Renting to the Foreclosed

Investors are buying foreclosed single-family homes and renting them out -- and they often rent them to families who have lost homes to foreclosure.

"Families that have gotten used to single-family property living typically prefer renting a home as opposed to an apartment," says Evan Gentry, president and CEO of G8 Capital, a Ladera Ranch, Calif., private equity fund that has bought 3,000 homes, leasing many to renters.

Investors -- individuals and large-scale funds -- are buying with the aim of offering the houses for rent because selling at a quick profit isn't possible.

Families who have been through foreclosure are not alone in preferring a backyard to an apartment courtyard, says Claire Williams, 2011 president of the Michigan Association of Realtors. "Transferees are looking to rent the home they've left and rent another where they're relocating. They don't want to sell because of the decline in values," Williams says.

Finding Properties

Neighborhoods that have been hit hard by foreclosure or big price drops are especially likely to have single-family homes for rent, says Mike Bowman, owner of Century 21 Mike Bowman, in Dallas.

Moreover, there could be an increase in single-family homes for rent. In August, the Obama administration called for studying how homes owned by Fannie Mae and Freddie Mac could be rented.

One idea being studied, says Josh Fuhrman, senior vice president of the nonprofit Homeownership Preservation Foundation, is for banks to acquire a property and quickly sell to an investor who could then rent it out -- possibly to the family who never left the house, even after foreclosure proceedings began.

Many of the current homes for rent are managed and listed by real estate firms, Bowman says. Additionally, the same channels that list apartments, such as, are likely to advertise homes for rent, says Aaron Murray, vice president of G8Capital.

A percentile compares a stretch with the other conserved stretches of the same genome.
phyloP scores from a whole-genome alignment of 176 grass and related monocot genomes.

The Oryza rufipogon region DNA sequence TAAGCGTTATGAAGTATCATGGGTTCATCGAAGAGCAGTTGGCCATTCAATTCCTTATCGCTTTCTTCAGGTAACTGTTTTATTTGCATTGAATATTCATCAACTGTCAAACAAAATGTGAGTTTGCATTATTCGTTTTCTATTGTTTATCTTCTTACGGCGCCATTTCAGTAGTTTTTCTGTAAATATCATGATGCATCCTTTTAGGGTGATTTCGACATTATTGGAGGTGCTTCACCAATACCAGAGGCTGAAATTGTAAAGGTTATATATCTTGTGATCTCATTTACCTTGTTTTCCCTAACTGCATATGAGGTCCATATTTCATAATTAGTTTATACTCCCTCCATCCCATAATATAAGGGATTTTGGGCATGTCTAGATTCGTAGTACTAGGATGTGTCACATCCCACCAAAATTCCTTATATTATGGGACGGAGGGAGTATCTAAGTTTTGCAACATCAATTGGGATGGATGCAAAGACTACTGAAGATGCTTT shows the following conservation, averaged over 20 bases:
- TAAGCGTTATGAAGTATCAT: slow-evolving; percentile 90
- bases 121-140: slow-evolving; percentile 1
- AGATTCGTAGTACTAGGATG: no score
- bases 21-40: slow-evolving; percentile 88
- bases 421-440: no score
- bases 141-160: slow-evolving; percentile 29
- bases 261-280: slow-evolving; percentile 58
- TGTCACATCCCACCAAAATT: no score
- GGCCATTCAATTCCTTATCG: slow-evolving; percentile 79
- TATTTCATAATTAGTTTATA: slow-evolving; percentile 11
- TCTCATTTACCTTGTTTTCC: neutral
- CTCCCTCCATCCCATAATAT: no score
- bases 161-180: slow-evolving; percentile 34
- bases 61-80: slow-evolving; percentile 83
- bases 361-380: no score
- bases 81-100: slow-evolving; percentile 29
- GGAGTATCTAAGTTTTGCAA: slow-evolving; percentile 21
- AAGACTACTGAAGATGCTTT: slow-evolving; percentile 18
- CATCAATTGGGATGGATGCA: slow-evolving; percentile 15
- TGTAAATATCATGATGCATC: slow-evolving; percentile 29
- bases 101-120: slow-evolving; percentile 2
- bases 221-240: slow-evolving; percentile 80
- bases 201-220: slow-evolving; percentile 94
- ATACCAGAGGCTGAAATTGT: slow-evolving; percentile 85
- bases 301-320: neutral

Meeting Landlords' Requirements

Investors buying vacant properties often know families recovering from foreclosure are a significant force in the market, and many have adjusted their requirements for eligible tenants. "A careful review of someone's credit history can often help landlords determine the difference between someone caught upside down on a home or who had a temporary job loss versus someone who has a long history of late or nonpayments," Murray says.

Bowman says he advises renters to prepare a letter explaining the circumstances that led to foreclosure and how they have recovered financially.

Some landlords "still insist on a credit score of 720," says Williams. But in some areas, she says, landlords realize the market demands more flexible standards.

Setting Rent Rates

With today's low mortgage interest rates, it's possible foreclosed families could pay more in rent than someone with good credit and cash for a down payment would pay for his or her monthly mortgage payment, says Christopher Thornberg, founding principal of Beacon Economics, a Los Angeles real estate and economic consulting firm.

Many families, not just those who have been through foreclosure, says Williams, find that renting is the only financially viable option for them -- either because they can't sell a former home, have poor credit or fear further home price declines.

Planning to Purchase?

When house prices stabilize, Gentry says, their firm and others might offer plans for renters to buy the houses they occupy.

One such method, called "lease option to buy," involves charging a renter a premium on top of the regular rent rate. The premium, which may be $100 or more monthly, guarantees the renter can buy the home at a certain price at a certain date -- for example, two years after the contract is signed.

Another method is the "contract purchase" whereby the renter pays the investor holding the house a mortgage payment for a few years, with the agreement that in a certain number of years, such as three or four, the renter will get a mortgage from a regular lender and be able to assume ownership from the investor. The mortgage payments paid during the contract period are used to reduce the purchase price when the renter gets regular financing.

"It depends on individual circumstances whether these plans will work for the family," says Barry Zigas, housing analyst for the Consumer Federation of America.

For one thing, "people often misjudge that they'll be in a house for a certain amount of time. In this volatile job market, you could find you need to move," Zigas says. He believes individuals are in a poor position to predict what house prices will be.

Moreover, he likes to see part of the premium on a lease option contract to be put in escrow, allowing the money to be used toward the down payment on the purchase.

Individuals should call a housing counselor, says Fuhrman, to analyze whether these purchase plans are viable for them.